The Long Hard Road to Decoupling from China
“The era of globalization” may finally be coming to an end. The Wuhan Virus and the attendant misery that the Chinese communist state has unleashed upon the world (very much including its own people) has laid bare a core structural flaw in the assumptions underpinning globalization. It turns out that the radical interweaving of markets—which was supposed to lead to the “complex interdependence” that IR theorists have been predicting for the better part of the century would lead to an increase in global stability as countries’ fates are proven to be dependent on each other’s fortunes—has instead created an inherently fragile and teetering structure that is exacerbating uncertainty in a time of crisis.
That this has turned out to be so should not be surprising. The logic that has driven globalized supply chains has all but eliminated redundancies across the world in the pursuit of efficiency. That efficiency has been found by locating links of the supply chain in places where labor costs have been low. In theory, anyway, this should not have been problematic: as one country grew its economy and ascended out of poverty, its low-wage sector would get outcompeted by other poor countries, by which it could be replaced in the supply chain. Similarly, by this logic, if robots become permanently competitive with low-skilled workers, so be it. A more efficient way of producing something is always favorable in this way of thinking.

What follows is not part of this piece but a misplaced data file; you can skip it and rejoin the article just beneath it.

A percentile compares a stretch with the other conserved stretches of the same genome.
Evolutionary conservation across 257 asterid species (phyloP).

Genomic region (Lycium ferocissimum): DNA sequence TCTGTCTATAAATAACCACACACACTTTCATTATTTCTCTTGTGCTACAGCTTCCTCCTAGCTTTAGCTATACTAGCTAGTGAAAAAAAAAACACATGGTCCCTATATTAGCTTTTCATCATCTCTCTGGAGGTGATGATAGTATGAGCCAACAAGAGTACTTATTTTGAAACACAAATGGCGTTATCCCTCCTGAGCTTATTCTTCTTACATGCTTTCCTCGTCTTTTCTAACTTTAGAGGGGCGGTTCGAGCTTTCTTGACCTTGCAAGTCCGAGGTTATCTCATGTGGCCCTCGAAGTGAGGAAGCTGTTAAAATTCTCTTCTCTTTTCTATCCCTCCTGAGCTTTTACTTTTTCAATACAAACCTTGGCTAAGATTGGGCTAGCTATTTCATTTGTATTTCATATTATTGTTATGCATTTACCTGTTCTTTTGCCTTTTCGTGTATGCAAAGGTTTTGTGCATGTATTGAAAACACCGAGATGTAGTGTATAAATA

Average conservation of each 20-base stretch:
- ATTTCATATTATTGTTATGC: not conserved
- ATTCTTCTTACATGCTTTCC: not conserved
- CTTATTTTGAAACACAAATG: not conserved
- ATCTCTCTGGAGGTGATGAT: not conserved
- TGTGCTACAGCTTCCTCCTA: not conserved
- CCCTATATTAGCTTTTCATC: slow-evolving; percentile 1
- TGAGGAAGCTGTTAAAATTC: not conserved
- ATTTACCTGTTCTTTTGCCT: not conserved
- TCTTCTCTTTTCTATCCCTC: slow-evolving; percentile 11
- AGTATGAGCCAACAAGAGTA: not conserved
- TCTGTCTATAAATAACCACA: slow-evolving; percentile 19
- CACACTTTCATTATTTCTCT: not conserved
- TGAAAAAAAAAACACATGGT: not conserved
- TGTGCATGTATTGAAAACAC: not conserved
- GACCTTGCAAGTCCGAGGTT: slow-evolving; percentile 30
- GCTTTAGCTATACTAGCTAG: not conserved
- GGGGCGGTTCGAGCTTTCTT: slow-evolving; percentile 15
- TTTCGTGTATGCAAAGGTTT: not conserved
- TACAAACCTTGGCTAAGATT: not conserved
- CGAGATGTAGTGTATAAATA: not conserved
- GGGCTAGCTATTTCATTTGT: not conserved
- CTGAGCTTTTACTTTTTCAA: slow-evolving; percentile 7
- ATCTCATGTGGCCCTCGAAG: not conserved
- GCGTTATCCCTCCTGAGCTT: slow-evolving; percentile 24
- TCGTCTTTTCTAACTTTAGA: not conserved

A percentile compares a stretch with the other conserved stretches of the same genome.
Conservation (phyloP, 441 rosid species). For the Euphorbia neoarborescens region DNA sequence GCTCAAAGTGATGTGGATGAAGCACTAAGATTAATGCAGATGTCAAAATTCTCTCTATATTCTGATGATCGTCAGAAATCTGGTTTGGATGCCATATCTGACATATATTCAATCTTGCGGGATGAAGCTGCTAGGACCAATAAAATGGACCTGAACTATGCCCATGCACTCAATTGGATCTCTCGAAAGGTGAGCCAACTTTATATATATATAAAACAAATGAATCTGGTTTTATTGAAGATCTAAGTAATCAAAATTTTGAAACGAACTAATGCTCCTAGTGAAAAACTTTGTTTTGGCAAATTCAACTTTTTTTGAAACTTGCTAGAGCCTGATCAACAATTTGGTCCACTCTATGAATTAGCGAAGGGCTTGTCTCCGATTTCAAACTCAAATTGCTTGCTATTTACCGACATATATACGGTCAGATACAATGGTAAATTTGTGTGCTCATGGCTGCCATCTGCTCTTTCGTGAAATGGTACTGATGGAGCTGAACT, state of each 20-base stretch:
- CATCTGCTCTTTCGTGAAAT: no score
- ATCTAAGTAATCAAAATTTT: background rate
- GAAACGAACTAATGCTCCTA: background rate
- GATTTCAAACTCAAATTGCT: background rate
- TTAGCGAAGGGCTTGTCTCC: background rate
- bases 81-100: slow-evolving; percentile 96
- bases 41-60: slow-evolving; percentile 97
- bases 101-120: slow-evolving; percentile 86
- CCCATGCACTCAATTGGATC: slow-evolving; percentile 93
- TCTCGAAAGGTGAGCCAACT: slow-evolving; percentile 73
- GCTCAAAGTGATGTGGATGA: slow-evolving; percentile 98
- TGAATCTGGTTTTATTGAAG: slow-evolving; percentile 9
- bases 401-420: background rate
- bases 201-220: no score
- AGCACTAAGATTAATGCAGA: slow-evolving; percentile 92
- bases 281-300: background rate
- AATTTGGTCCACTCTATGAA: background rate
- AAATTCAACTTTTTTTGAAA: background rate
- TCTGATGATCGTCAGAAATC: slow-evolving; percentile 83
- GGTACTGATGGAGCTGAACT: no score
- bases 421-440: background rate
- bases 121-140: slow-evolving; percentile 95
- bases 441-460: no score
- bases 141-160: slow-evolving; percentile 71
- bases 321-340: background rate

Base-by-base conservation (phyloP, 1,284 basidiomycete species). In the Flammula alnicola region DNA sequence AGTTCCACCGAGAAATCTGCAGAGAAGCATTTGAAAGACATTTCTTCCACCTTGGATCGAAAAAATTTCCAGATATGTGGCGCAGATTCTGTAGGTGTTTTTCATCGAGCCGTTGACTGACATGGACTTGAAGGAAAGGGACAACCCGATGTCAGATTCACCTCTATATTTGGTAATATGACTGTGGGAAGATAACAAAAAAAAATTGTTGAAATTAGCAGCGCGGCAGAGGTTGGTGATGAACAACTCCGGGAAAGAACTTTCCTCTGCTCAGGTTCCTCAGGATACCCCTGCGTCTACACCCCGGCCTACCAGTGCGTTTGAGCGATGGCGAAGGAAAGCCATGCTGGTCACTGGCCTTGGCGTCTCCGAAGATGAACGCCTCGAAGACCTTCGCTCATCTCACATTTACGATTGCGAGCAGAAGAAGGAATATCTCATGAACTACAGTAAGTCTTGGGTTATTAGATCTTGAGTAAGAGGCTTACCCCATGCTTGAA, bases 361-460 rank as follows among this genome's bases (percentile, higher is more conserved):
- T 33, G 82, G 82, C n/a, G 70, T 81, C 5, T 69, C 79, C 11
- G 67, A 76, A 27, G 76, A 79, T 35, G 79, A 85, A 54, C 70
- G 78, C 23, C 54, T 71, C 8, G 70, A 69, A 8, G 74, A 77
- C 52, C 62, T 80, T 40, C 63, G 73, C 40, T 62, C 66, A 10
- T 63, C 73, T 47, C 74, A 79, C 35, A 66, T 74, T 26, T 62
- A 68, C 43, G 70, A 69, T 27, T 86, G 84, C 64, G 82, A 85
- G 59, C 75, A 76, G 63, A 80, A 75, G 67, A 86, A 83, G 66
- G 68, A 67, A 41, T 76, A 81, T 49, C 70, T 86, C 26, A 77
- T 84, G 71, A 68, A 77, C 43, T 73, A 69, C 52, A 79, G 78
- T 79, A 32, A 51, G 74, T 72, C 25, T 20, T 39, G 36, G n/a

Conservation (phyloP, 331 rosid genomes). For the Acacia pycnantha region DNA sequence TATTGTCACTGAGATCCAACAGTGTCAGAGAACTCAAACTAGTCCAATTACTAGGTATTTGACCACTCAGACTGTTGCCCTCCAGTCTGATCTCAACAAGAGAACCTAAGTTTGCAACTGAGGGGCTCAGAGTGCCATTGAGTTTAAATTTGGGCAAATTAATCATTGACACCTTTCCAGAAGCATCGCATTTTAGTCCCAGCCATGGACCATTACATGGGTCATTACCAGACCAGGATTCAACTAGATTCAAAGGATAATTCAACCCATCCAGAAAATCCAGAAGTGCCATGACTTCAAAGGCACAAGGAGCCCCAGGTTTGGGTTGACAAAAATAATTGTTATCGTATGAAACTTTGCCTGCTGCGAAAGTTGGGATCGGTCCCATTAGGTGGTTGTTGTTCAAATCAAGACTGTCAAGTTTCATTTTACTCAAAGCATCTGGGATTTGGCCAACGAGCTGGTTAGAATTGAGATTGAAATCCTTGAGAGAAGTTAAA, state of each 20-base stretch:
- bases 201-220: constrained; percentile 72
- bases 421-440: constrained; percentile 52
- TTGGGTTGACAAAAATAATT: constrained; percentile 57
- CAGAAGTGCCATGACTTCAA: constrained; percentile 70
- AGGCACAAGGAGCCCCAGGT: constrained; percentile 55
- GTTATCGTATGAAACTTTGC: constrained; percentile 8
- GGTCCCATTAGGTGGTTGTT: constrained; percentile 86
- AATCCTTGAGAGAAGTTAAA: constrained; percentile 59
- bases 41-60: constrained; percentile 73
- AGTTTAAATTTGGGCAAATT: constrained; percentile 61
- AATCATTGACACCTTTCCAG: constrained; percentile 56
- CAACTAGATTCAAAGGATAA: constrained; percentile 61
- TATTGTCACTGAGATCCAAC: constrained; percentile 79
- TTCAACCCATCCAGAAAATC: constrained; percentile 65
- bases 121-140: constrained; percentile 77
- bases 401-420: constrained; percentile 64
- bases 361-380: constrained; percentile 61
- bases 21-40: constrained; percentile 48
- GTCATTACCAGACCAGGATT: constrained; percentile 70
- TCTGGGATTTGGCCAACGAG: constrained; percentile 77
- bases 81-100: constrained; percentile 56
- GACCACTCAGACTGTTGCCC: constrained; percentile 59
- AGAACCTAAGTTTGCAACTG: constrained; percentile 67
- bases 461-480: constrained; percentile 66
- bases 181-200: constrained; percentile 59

Such thinking largely ignores geopolitics. By striving to “flatten” the world (in Thomas Friedman’s memorable phrase) into a single, borderless entity in pursuit of nothing but profit and prosperity, this worldview has created huge blind spots. For example, it was powerless to predict that China would build on its early advantage in sheer numbers of low-skilled workers to lock in a dominant and increasingly powerful position for itself in global supply chains. Economies of scale played their part, as did the complementarity of the various manufacturing sectors the country strategically developed, not to mention China’s bullying and corrupting practices. The end result was that the costs of shifting to poorer countries would be unappetizing to corporate supply chain managers. Worse still, such thinking could not account for the fact that behind the scores of successful companies lay a monolithic, totalitarian, nationalist entity with a vision for restoring China’s role in the world: the Chinese Communist Party (CCP).”
Excerpt from The American Interest, April 8, 2020.
This article reflects the views of the author and are not necessarily the official policy of the United States, Germany, or any other governments.